Professor Wendy Reid

Prof Wendy Reid

Professor Wendy Reid

Director of Education & Quality, Medical Director Health Education England

Director of Education & Quality, Medical Director
Health Education England

Professor Reid MBBS FRCOG trained at the Royal Free in London and was appointed a consultant Obstetrician & Gynaecologist there prior to moving into Postgraduate Medical Education as, firstly, an Associate and then Post-Graduate Dean in London.

Wendy has held several national roles including that of Clinical Advisor to the DH on the European Working Time Directive, a contributor to the Temple Report, a former Vice President of RCOG, and former President of NAMPS.

Appointed as National Medical Director of Health Education England in 2013, Wendy subsequently took on the additional role of HEE’s Executive Director of Education & Quality. Wendy now enjoys this multi-professional role and the opportunities it gives HEE to deliver a better healthcare workforce and health improvements to the patients and public of England through high quality education and training.

Transitions matter: The theory, research and practice of transitions in medical education

Transitions matter. They provide opportunities for intense learning but are also challenging. Drawing on the literature and her team-based research on medical education transitions, Charlotte will talk about: (i) What transitions are; (ii) How transitions can be researched; and (iii) How medical students and trainees can be helped to navigate transitions.

Professor Charlotte Rees
Head of School of Health Sciences
University of Newcastle
NSW, Australia

Building high performance healthcare teams – culture, relationships and translational simulation

Improving teamwork and shaping culture in healthcare is easy to say, but hard to do.
Team training, catchy communication acronyms, and off-site team building might not realise the promise of high performing teams in the complex environment of 21st century healthcare.
Maybe simulation offers more than we think – if used with agility – to explore work environments and the people in them, to test better systems or practices, and to embed ‘best practice’ once we know what that is.
And maybe simulation can actually shape culture, and help high performing healthcare teams get better, together.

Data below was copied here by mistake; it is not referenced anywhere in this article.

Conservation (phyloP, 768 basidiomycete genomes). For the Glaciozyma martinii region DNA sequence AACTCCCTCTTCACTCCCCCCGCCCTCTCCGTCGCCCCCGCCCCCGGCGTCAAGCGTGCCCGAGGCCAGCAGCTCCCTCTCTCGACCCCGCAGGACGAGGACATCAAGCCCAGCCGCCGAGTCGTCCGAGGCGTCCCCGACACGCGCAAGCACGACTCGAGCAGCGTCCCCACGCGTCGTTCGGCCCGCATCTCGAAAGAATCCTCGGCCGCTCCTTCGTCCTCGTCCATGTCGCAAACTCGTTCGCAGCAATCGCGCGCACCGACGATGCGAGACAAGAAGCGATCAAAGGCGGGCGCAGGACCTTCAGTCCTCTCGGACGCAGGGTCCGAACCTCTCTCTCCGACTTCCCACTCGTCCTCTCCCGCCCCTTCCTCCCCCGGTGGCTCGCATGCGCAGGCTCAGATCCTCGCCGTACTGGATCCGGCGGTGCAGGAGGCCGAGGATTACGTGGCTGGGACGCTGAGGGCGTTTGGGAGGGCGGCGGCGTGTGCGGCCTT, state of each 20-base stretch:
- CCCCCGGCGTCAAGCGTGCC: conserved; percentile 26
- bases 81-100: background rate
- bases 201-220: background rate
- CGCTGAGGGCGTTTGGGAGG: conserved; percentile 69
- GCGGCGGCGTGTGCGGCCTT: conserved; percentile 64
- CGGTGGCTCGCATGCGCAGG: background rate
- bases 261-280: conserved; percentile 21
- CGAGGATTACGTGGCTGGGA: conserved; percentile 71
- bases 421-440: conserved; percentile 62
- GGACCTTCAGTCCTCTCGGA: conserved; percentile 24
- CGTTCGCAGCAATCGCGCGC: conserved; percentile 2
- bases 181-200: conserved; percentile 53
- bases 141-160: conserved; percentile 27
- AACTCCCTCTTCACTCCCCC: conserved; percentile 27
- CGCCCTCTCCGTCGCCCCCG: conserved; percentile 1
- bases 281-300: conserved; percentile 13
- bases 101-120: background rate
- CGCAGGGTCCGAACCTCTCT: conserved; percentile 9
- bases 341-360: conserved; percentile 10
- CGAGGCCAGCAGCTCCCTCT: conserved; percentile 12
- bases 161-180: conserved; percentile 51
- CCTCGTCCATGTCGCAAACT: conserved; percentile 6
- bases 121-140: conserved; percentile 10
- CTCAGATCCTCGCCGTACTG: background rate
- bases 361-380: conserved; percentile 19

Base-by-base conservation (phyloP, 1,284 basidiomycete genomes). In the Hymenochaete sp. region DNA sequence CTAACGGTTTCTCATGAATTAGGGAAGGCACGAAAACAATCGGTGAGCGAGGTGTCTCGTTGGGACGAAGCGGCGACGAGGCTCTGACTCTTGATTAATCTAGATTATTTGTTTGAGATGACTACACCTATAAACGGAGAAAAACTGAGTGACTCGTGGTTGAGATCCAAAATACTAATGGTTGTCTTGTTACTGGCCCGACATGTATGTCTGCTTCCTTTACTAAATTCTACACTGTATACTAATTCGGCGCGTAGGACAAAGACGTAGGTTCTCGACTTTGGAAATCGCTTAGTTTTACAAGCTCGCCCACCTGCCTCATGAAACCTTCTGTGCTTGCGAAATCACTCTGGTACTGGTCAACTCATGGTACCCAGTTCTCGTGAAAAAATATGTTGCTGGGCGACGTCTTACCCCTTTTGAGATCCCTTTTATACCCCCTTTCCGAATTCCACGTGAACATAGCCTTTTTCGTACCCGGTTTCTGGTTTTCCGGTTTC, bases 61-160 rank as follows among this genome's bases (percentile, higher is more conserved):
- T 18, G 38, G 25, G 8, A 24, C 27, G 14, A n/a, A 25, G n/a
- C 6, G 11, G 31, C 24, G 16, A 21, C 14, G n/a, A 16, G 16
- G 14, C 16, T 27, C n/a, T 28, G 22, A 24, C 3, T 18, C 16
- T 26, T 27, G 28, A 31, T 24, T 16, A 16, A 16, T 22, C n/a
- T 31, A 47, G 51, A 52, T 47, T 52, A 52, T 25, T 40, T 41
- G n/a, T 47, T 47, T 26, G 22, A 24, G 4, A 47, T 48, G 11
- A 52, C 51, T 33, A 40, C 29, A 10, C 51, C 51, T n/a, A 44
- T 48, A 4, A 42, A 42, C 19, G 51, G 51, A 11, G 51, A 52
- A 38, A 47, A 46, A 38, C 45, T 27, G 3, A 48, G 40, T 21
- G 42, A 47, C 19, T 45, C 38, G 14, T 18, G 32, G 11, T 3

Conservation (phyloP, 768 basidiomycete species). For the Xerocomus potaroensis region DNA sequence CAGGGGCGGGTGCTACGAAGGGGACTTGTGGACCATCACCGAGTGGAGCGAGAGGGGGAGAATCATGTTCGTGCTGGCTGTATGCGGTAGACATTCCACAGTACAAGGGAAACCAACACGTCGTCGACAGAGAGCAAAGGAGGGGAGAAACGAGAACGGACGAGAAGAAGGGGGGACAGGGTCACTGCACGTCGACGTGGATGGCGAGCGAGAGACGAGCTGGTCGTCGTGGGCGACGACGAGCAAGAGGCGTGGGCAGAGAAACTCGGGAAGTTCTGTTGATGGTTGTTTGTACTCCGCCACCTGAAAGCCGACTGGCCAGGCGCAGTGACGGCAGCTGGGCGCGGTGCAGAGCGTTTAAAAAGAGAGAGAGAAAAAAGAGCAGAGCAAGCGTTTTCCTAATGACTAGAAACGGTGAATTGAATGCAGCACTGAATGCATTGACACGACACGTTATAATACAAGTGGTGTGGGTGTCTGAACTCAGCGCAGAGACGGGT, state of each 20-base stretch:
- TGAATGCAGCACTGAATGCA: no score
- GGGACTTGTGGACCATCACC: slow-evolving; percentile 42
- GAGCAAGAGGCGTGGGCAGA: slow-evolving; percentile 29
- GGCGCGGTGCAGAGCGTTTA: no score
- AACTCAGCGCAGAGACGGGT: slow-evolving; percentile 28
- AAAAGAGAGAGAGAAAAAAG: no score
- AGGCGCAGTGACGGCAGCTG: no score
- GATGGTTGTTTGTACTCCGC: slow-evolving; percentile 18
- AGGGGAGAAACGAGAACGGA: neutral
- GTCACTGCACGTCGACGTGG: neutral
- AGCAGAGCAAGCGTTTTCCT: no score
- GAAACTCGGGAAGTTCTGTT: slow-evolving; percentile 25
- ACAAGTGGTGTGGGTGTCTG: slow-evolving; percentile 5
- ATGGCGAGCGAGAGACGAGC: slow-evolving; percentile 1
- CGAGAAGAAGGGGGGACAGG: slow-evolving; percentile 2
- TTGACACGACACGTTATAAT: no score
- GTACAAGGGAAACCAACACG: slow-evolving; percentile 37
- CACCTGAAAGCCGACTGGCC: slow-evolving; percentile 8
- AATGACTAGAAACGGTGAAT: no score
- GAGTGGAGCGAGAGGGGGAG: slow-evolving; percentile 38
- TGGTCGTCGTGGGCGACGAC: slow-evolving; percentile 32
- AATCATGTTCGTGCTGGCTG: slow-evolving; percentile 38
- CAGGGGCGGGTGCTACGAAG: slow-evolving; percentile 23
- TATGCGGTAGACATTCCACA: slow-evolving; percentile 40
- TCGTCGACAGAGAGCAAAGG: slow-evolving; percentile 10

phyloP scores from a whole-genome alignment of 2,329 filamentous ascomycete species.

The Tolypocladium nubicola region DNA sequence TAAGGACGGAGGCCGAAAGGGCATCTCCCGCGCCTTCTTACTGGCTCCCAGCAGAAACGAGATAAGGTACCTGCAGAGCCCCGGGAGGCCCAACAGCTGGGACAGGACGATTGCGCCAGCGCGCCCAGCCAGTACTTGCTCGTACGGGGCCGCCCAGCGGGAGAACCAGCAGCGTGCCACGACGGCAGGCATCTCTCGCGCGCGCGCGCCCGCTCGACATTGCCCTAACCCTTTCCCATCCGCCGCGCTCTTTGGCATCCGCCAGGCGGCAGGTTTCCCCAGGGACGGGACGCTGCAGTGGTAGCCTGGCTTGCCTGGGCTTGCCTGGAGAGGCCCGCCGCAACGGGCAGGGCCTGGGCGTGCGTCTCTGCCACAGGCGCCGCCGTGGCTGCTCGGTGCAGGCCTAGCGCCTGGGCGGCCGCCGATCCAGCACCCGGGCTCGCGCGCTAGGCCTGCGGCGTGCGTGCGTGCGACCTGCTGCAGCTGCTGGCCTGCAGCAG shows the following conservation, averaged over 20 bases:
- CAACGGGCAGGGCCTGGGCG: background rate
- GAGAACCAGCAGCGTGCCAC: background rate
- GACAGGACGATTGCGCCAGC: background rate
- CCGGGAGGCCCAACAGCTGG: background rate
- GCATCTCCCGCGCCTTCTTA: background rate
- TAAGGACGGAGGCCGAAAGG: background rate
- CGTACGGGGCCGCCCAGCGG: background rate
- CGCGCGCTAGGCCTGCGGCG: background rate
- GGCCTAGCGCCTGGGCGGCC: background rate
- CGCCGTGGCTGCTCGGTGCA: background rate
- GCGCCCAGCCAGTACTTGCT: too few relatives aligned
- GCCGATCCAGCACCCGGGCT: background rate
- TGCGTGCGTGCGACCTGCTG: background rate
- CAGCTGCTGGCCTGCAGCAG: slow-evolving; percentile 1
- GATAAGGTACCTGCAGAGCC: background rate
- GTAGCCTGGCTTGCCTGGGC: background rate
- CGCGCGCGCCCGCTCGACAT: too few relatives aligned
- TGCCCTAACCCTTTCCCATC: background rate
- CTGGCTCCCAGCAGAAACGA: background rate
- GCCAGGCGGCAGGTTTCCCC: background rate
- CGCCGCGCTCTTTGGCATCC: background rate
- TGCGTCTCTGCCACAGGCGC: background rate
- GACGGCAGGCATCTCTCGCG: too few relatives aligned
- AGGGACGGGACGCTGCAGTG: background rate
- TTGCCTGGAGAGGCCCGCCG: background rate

Professor Victoria Brazil
Professor of Emergency Medicine and Director of Simulation
Gold Coast Health Service, Queensland, Australia

The importance of generalist skills for multimorbidity patient care

The proportion of patients with two or more medical conditions continues to increase. The majority of over 75s now have 3 or more conditions and almost one in five 40-69 year olds have at least 2 conditions. This trend remains a challenge to the entire medical profession. Whilst greater specialisation, particularly in secondary care, has improved clinical outcomes for individual conditions, generalist skills are becoming increasingly important when faced with patients with multiple long-term conditions. Shifting back to maintaining and celebrating generalism in the medical workforce is critical to respond to the changing pattern to health and disease in the population.

Professor Chris Whitty
Chief Medical Officer
Department of Health and Social Care, London, UK

AoME Calman lecture and awards ceremony

In its 15th year the Academy of Medical Educators is thrilled that the Calman lecture will be delivered by the man in whose honour it is held. Sir Ken will be discussing his life and career with members of AoME’s Developing Medical Educators Group. This is sure to be a fascinating, edifying and thought provoking discussion. Sir Ken’s insistence on the need for structure and recognition in medical education led directly to the founding of the Academy and the development of the Professional Standards for Medical Educators.

Professor Sir Kenneth Calman
KCB DL FRCP FRCS FRSE FRCGP HonFAcadMEd

Co-chairs: Dr Jamie Fisher and Dr Lewis Hendon-John

Awards presented by Dr Jamie Read